July 25, 2019
by Amy Givler, MD
Words are important. The words I use to describe my patients, even if I am only thinking those words and not speaking them, affect how I feel about them and how I treat them. I’ve known this for a long time, so I work hard to guard both my thinking and my speech as I care for patients. I don’t consider myself prone to making snap judgments about people based on their appearance—that is, I don’t see myself as biased.
So last month, as I was listening to a talk on “Addressing Weight Bias in Healthcare” given by Dr. Scott Kahan as part of a conference on treating obesity, I didn’t think I was one of the physicians whose speech reflected a negative attitude. When the speaker stressed how much better it is to say, “This is a woman with obesity,” rather than, “She is obese,” I nodded assent. Surely I always describe my patients as human beings with a disease, rather than equating them with the disease itself.
Yet only an hour after that talk, while speaking with a different presenter about a patient, I said, “He is obese.”
“He has obesity,” she gently corrected me.
“Yes,” I said, flustered. I hadn’t even known I had said it. So much for my smugness.
Unfortunately, in our society people with obesity are considered fair game as targets of stigma. That is, it is socially acceptable to be prejudiced against people affected by obesity, treating them with disdain and considering them lazy, weak-willed and unintelligent. Yet the causes for obesity are complex—including environmental and genetic factors—and one glance at people’s outer appearances cannot possibly give anyone enough information about them to justify treating them in a negative manner. Doing so is to be prejudiced.
And we who are following in Christ’s footsteps can look to Him as an example on how to treat those who are devalued by the rest of the world. Jesus’ encounter with the woman at the well in John 4 is a case in point. She had three strikes against her: she was a woman in a male-dominant culture, she was a Samaritan whom the Jews considered “half-breeds” and she had a scandalous sexual history. Yet Jesus looked past the surface issues and reached her heart.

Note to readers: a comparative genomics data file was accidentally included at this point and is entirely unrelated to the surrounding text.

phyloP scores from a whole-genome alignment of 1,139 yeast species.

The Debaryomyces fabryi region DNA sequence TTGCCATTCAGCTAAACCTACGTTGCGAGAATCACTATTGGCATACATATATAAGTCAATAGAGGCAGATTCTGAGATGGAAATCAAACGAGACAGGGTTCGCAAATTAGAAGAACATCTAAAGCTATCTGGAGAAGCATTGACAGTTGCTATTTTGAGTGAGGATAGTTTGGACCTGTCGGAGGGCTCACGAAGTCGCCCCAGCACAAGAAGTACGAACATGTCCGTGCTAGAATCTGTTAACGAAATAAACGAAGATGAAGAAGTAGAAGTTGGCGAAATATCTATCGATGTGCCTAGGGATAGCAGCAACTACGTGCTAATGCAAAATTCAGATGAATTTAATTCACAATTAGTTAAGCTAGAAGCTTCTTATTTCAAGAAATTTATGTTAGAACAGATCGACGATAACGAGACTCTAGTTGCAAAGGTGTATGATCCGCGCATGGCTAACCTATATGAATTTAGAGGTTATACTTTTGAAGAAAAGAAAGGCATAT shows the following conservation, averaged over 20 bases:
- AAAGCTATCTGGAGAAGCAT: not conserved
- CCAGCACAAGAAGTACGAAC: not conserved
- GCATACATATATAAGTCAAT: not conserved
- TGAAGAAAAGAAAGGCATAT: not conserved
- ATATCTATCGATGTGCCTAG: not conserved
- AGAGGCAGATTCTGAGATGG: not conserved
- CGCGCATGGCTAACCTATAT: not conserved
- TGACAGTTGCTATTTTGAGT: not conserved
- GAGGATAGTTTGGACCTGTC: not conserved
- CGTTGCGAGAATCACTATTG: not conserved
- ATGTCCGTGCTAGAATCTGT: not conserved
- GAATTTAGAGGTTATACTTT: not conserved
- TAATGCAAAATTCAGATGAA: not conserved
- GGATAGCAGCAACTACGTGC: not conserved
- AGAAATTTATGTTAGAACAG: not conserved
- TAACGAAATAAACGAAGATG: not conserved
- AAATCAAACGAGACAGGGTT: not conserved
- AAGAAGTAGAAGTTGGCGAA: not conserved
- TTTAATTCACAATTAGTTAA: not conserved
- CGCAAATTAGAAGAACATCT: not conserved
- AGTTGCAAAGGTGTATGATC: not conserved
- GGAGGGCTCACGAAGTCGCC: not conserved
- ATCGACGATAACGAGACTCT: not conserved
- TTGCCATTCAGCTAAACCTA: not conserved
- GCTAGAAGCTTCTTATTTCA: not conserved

Sadly, healthcare workers often have negative attitudes toward people with excess weight. This includes physicians, mid-level providers, nurses, dietitians and psychologists. The quality of the care provided suffers, leading to:
- Fewer preventive health services and exams
- Less access to cancer screening tests, such as pelvic exams and mammograms
- More frequent cancellations or delays of appointments
- Less time spent with the healthcare professional
- Less extensive differential diagnosis—that is, a tendency to blame all of a patient’s symptoms on the excess weight, rather than considering other causes or diagnoses
As their BMI increases, patients report that their caregivers have less patience, less of a desire to help them and more scorn. As a Christian, I don’t want this tendency to be true with me. I want to communicate respect for my patients as human beings made in the image of God. And it all starts with the words I use to describe my patients in my thoughts, deep inside my mind.
I remember reading House of God by Samuel Shem during the preclinical years of medical school. House of God is celebrating its 40th anniversary this year, but it was a newish book when I read it. Shem was a pseudonym for Stephen Bergman, who had recently completed his internship and decided to fictionalize his experience. He and his fellow physicians-in-training delivered care with little sleep, constant stress and a pervasive feeling of powerlessness. How did they respond? By depersonalizing their patients and becoming cynical.